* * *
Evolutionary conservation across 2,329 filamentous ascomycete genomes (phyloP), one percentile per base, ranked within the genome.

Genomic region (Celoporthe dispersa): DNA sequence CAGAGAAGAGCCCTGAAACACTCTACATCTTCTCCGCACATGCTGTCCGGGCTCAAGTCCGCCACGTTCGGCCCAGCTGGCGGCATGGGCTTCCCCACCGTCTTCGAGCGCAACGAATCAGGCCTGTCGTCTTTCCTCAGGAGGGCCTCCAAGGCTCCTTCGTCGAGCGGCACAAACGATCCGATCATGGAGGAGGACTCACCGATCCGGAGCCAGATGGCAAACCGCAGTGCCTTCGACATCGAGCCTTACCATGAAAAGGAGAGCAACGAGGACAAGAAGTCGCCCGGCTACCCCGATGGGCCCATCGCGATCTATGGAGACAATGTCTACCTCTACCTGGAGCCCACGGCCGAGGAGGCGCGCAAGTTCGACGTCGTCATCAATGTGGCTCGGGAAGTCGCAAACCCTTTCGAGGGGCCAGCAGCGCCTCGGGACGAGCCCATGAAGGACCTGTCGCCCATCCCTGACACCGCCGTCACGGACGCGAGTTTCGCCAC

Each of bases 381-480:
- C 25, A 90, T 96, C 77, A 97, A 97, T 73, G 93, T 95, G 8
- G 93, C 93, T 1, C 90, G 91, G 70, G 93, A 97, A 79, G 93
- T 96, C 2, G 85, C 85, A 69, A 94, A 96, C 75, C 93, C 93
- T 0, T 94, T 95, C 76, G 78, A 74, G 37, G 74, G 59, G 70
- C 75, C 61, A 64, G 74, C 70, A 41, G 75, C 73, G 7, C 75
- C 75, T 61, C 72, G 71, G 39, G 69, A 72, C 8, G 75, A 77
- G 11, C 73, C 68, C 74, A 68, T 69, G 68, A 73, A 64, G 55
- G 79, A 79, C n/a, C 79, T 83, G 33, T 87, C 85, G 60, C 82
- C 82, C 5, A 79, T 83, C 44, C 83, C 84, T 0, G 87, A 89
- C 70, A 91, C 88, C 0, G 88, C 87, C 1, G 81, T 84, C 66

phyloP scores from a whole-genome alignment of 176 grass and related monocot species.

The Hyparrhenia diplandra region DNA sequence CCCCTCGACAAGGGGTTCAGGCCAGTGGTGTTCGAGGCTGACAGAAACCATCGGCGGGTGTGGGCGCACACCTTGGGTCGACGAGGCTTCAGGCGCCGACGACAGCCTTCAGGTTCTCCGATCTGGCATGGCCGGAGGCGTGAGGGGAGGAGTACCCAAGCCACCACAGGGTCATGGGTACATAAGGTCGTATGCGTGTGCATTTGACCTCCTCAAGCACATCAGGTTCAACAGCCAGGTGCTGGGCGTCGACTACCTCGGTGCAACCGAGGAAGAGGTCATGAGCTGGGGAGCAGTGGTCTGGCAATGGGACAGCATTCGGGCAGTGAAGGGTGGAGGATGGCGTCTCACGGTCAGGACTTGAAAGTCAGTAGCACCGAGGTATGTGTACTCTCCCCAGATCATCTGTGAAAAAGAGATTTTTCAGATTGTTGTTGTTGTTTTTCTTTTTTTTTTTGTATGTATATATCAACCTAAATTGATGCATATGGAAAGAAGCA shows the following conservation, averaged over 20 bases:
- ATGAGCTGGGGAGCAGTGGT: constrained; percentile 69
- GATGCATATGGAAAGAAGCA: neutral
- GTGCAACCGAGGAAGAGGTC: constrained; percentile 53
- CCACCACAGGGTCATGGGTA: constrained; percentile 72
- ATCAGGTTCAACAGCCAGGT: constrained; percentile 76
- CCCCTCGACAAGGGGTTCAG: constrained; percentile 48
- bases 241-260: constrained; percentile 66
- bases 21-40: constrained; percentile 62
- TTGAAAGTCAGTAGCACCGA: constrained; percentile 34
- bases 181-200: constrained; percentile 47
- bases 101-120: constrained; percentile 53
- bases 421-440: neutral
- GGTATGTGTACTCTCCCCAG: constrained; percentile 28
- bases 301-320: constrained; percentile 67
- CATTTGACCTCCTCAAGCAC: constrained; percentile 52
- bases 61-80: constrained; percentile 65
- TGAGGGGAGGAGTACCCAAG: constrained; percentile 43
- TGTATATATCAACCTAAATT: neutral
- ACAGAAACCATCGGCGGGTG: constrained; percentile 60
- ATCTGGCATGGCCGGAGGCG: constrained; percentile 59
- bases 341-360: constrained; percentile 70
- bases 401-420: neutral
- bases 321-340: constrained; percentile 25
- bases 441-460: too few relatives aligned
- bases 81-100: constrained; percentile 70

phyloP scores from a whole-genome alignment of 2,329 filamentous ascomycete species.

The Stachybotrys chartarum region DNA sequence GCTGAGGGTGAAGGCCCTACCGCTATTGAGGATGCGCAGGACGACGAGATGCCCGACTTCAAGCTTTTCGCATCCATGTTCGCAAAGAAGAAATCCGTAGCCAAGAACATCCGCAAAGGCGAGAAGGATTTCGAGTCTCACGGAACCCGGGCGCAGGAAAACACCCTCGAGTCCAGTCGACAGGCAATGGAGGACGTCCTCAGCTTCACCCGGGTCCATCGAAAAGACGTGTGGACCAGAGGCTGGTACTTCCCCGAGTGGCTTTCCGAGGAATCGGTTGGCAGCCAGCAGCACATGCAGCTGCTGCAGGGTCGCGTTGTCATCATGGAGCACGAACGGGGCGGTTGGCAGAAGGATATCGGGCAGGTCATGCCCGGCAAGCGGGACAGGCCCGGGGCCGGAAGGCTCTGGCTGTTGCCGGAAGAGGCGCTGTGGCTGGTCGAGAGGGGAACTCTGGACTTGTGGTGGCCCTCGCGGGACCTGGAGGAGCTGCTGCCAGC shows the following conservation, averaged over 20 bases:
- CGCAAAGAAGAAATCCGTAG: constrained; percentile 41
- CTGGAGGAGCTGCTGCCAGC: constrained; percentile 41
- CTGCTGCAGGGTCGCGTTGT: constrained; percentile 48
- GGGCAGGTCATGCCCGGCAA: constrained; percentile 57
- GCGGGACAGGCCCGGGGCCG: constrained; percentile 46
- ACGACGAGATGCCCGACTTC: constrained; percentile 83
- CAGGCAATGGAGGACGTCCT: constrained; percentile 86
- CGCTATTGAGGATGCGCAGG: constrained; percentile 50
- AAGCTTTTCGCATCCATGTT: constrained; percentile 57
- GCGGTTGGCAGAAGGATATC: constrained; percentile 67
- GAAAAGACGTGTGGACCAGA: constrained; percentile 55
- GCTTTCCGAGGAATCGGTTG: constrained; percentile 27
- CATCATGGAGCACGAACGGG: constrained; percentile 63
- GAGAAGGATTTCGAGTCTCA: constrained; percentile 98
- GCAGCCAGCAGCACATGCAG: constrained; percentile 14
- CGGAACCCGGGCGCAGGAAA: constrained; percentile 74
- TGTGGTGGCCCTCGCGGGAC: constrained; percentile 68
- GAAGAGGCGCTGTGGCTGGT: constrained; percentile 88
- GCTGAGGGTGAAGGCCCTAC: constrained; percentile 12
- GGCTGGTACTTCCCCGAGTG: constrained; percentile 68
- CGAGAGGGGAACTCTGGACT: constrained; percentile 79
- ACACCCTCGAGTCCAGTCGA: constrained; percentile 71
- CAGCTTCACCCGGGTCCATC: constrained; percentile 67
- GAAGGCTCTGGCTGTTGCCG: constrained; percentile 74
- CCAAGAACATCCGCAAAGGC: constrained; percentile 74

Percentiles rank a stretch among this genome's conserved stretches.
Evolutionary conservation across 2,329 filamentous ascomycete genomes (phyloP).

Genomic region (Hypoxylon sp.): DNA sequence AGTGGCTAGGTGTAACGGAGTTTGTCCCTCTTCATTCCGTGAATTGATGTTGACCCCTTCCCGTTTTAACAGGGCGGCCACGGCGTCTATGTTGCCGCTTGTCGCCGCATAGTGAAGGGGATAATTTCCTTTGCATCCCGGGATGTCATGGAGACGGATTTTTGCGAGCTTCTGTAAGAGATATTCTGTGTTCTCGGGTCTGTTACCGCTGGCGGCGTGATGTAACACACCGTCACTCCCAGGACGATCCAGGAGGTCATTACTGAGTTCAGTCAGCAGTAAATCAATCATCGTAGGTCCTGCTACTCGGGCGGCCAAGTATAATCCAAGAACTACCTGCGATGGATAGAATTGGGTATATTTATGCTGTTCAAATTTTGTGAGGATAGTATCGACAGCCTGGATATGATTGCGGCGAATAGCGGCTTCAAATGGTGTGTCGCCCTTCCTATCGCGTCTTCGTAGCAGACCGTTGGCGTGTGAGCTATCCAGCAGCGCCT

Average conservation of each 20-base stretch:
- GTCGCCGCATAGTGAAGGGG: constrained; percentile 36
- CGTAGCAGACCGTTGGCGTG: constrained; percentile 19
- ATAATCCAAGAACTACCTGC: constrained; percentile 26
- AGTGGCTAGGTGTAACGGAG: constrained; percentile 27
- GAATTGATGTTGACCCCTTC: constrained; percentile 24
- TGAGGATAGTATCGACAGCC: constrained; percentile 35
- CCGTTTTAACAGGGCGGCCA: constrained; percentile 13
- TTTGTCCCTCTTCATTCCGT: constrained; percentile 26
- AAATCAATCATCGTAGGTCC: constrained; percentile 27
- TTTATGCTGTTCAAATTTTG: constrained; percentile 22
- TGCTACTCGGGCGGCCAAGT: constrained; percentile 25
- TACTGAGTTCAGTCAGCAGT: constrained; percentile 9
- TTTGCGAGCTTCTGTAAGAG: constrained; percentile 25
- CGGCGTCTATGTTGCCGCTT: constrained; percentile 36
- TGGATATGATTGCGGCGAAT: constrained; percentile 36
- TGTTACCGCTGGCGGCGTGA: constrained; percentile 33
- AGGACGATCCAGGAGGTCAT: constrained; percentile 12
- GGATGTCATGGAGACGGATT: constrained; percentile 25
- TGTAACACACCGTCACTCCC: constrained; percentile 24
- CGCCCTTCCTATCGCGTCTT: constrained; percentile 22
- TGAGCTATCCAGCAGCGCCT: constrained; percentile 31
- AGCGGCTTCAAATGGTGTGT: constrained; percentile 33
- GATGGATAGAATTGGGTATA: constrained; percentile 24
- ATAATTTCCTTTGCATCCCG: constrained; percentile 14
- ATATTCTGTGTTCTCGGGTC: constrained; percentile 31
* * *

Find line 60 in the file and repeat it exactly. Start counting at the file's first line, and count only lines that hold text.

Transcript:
- GAAGAGGCGCTGTGGCTGGT: constrained; percentile 88